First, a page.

Stevie Nicks remains the key inspiration of her largest fan event, but the diversity of its talent and turnout proves you can be her disciple and still go your own way.
Photography by Ricardo Nelson
Tambourines were tossed from the stage into a decadent crowd of hundreds, and ample black shawls were available for sale, but Stevie Nicks’s trademark accessories were hardly a requirement at last Friday’s Night of 1,000 Stevies, the 24th incarnation of the largest Nicks fan event in the world. Held at New York’s Irving Plaza, its sixth—and grandest—venue, the mystical affair attracted fans and performers who each found a way to uniquely channel Fleetwood Mac’s witchy woman.
“At some point, with certain stars, the fans take over and are a bigger entity than the stars themselves,” said Abby Ehmann, one of the evening’s mistresses of ceremonies, and a close friend of event co-founders Johnny Dynell and Chi Chi Valenti (the latter of whom was still recovering from pneumonia, her absence repeatedly lamented).
Among the night’s performers were dancers from Vangeline Theater, whose interpretation of “Rhiannon” involved a ballet dancer evoking “a bird in flight,” and a back-up crew of haunting beauties rocking Kabuki makeup. Also present was Xavier, a four-person group offering a Lenny Kravitz-esque take on “Dreams.”
And then there were epic costumer Machine Dazzle and show-stealer Darrell Thorne, both of whom used Stevie as a launchpad to flaunt their latest fantastical creations. Machine Dazzle donned a pentagram headpiece and a mile-high, scissor-cut wig, while Thorne came fully painted in purple and glitter, with blue dreadlocks and stag horns to match.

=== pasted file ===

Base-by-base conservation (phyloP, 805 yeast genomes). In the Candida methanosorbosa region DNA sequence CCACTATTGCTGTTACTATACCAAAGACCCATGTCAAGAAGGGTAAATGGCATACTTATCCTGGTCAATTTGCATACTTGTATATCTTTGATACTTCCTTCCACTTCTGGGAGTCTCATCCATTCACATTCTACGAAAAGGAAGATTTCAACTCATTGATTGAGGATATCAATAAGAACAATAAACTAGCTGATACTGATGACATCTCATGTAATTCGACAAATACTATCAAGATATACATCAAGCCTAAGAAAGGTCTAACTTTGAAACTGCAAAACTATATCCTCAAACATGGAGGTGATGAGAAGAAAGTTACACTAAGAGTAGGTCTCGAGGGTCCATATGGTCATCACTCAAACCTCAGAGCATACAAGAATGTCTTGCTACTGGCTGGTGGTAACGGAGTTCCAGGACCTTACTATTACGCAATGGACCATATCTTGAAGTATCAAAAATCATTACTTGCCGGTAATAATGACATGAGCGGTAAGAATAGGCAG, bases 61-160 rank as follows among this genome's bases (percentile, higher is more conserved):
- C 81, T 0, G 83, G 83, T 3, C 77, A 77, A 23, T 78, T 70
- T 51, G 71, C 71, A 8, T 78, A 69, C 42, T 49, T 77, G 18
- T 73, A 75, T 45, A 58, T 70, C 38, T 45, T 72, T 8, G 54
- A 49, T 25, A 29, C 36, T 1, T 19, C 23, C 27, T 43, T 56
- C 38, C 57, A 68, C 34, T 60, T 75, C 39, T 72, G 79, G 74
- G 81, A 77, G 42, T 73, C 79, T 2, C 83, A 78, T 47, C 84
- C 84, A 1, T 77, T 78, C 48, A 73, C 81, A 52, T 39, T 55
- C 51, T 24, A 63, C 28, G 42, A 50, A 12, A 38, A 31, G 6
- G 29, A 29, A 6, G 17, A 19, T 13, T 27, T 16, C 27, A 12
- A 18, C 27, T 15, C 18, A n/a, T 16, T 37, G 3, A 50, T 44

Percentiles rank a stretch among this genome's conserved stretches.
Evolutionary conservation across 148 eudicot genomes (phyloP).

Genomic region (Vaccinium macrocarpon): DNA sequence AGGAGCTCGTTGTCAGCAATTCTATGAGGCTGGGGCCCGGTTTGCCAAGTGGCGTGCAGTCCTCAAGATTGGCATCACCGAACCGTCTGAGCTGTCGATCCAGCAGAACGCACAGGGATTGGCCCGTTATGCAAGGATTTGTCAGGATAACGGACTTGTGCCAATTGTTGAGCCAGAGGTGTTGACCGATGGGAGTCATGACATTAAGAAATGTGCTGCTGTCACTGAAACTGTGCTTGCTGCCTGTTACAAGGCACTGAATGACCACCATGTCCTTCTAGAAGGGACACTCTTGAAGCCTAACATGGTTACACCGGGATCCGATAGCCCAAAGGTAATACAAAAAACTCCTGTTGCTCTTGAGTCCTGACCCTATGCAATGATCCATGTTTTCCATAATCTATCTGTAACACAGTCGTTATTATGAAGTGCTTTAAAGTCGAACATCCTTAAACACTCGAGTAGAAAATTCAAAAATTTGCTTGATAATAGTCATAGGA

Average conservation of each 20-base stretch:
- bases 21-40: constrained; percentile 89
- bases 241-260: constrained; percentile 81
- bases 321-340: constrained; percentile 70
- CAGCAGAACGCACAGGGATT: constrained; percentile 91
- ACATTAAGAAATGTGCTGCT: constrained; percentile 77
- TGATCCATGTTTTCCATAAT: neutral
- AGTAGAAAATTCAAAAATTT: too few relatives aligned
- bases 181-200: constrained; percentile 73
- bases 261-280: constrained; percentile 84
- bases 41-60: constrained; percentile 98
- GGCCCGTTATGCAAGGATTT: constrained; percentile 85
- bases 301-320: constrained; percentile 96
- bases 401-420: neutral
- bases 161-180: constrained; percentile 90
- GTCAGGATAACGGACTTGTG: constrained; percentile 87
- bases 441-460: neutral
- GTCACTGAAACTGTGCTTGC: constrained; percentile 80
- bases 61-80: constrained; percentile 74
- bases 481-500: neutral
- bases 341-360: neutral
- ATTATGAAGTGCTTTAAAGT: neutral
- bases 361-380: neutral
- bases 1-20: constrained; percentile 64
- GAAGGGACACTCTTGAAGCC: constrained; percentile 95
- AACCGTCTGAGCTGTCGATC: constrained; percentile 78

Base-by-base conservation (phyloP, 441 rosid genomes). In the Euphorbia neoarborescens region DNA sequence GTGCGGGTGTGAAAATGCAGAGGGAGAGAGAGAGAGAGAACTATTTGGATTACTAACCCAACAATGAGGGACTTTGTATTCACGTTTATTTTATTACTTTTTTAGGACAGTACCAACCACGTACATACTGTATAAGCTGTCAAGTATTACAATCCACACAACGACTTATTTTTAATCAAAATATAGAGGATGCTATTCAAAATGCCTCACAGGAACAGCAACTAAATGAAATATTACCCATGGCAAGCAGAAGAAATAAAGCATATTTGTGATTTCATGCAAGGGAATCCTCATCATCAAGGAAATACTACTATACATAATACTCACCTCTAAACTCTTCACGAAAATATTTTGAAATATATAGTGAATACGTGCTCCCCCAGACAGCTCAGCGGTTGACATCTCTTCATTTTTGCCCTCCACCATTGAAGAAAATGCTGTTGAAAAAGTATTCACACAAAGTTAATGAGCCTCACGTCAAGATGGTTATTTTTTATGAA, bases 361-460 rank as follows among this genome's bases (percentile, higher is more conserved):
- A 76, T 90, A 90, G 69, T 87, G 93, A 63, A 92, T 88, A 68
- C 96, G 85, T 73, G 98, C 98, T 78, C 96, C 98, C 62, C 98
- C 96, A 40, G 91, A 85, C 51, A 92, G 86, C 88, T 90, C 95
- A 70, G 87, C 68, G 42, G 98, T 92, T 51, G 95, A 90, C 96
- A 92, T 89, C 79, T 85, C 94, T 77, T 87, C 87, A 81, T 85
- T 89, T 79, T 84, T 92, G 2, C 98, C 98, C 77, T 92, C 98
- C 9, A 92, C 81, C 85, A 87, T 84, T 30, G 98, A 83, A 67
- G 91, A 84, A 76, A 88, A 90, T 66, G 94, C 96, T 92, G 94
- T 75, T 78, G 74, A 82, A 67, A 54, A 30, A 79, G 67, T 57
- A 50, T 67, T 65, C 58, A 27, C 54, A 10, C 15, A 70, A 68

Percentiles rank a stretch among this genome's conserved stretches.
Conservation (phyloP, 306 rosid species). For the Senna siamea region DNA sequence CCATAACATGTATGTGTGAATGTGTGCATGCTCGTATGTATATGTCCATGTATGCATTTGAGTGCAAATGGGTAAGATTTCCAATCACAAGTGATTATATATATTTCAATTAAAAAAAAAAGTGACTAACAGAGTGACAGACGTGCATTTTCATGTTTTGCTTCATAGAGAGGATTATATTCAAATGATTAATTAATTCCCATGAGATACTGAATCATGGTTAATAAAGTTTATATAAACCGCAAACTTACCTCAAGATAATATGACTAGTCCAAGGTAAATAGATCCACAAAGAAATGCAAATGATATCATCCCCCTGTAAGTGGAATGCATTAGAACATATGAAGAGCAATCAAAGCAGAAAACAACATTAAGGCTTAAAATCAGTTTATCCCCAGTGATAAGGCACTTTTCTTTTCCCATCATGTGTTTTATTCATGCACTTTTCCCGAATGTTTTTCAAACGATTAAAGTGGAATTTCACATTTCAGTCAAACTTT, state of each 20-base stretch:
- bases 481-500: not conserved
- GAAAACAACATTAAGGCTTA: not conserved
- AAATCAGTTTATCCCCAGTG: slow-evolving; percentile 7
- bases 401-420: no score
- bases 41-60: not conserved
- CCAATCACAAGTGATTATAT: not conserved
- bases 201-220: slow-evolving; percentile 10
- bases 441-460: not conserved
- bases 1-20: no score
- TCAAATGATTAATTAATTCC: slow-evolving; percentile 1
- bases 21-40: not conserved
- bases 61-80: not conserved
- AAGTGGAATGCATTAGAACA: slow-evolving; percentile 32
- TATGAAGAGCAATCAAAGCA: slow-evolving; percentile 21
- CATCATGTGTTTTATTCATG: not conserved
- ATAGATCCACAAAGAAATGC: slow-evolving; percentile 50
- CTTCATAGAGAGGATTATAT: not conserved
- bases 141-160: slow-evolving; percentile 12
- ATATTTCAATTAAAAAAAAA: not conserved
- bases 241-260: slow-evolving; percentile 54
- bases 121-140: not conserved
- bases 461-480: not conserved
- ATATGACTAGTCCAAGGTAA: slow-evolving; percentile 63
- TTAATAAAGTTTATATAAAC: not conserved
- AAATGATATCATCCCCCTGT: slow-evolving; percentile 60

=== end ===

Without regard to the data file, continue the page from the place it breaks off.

“I’m not actually a Stevie superfan,” said Thorne, who’s attended the event 11 times, six as a performer. “But I’d always heard it was this magical celebration, and I’ve come to love her music because of it. This is always a love fest, and it’s one of the most fun events of the year.”
Of course, not everyone took such outré approaches to their Stevie-inspired attire. Drag star Divine Grace sported what he called a “1990s Klonopin” Nicks look, which equaled a lot of blonde and black. “This is the most avant garde year I’ve ever seen,” Grace said. “And I’ve seen a lot. One time there was this giant drag queen with white powder all over her face. She looked like she ate Stevie and then did an eight ball.”
Friday’s no-holds-barred festivities rolled on into the wee hours of 3 a.m., with appearances from the likes of Michael Musto, nightlife honcho Taylor Mac (who came donned in his best Machine Dazzle couture), and drag legend Sherry Vine, who was joined by a quartet of go-go boys for a sexy rendition of “Gold Dust Woman.”
As Musto observed when introducing one of the night’s performers, Nicks is “hotter than ever” thanks to such things as her recent appearance on American Horror Story: Coven, which, according to Ehmann, partly inspired the night’s “Spellbound” theme.
“Stevie always finds a way to stay relevant,” Ehmann said, before observing that, despite the event’s motley crew of attendees, the songstress herself isn’t one to switch it up. “She’s got an extreme staying power and she’s managed to do it without striving to reinvent herself, like Madonna. You know, not to slam Madonna.”
For more info, visit MotherNYC.com/stevie
R. Kurt Osenlund / Out / Tuesday, May 13, 2014